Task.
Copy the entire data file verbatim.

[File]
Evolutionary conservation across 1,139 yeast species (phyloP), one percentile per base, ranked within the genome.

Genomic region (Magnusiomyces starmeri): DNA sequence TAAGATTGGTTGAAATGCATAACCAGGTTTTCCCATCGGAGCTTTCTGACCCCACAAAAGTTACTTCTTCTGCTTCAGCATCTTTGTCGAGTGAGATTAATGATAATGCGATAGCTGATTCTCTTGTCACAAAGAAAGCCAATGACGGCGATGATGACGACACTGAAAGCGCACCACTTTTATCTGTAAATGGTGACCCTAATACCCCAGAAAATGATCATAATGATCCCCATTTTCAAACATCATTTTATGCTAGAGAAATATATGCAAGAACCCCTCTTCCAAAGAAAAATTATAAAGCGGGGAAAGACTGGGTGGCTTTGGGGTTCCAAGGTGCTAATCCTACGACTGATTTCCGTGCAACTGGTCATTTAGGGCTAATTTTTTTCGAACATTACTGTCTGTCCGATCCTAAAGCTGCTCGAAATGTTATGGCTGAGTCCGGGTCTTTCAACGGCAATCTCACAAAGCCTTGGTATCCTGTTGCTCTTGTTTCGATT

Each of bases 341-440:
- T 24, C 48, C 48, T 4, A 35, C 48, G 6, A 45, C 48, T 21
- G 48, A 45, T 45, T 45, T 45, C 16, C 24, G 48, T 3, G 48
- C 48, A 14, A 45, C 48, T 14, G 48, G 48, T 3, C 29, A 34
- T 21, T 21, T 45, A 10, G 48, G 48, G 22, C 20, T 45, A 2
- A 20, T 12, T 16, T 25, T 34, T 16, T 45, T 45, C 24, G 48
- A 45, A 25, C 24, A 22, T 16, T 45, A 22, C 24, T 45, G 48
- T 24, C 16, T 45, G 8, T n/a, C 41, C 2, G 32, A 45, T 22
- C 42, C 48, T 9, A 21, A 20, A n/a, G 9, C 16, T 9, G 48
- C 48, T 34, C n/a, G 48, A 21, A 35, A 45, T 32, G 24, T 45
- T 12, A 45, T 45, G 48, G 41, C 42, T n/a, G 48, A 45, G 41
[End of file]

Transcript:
Evolutionary conservation across 1,139 yeast species (phyloP), one percentile per base, ranked within the genome.

Genomic region (Magnusiomyces starmeri): DNA sequence TAAGATTGGTTGAAATGCATAACCAGGTTTTCCCATCGGAGCTTTCTGACCCCACAAAAGTTACTTCTTCTGCTTCAGCATCTTTGTCGAGTGAGATTAATGATAATGCGATAGCTGATTCTCTTGTCACAAAGAAAGCCAATGACGGCGATGATGACGACACTGAAAGCGCACCACTTTTATCTGTAAATGGTGACCCTAATACCCCAGAAAATGATCATAATGATCCCCATTTTCAAACATCATTTTATGCTAGAGAAATATATGCAAGAACCCCTCTTCCAAAGAAAAATTATAAAGCGGGGAAAGACTGGGTGGCTTTGGGGTTCCAAGGTGCTAATCCTACGACTGATTTCCGTGCAACTGGTCATTTAGGGCTAATTTTTTTCGAACATTACTGTCTGTCCGATCCTAAAGCTGCTCGAAATGTTATGGCTGAGTCCGGGTCTTTCAACGGCAATCTCACAAAGCCTTGGTATCCTGTTGCTCTTGTTTCGATT

Each of bases 341-440:
- T 24, C 48, C 48, T 4, A 35, C 48, G 6, A 45, C 48, T 21
- G 48, A 45, T 45, T 45, T 45, C 16, C 24, G 48, T 3, G 48
- C 48, A 14, A 45, C 48, T 14, G 48, G 48, T 3, C 29, A 34
- T 21, T 21, T 45, A 10, G 48, G 48, G 22, C 20, T 45, A 2
- A 20, T 12, T 16, T 25, T 34, T 16, T 45, T 45, C 24, G 48
- A 45, A 25, C 24, A 22, T 16, T 45, A 22, C 24, T 45, G 48
- T 24, C 16, T 45, G 8, T n/a, C 41, C 2, G 32, A 45, T 22
- C 42, C 48, T 9, A 21, A 20, A n/a, G 9, C 16, T 9, G 48
- C 48, T 34, C n/a, G 48, A 21, A 35, A 45, T 32, G 24, T 45
- T 12, A 45, T 45, G 48, G 41, C 42, T n/a, G 48, A 45, G 41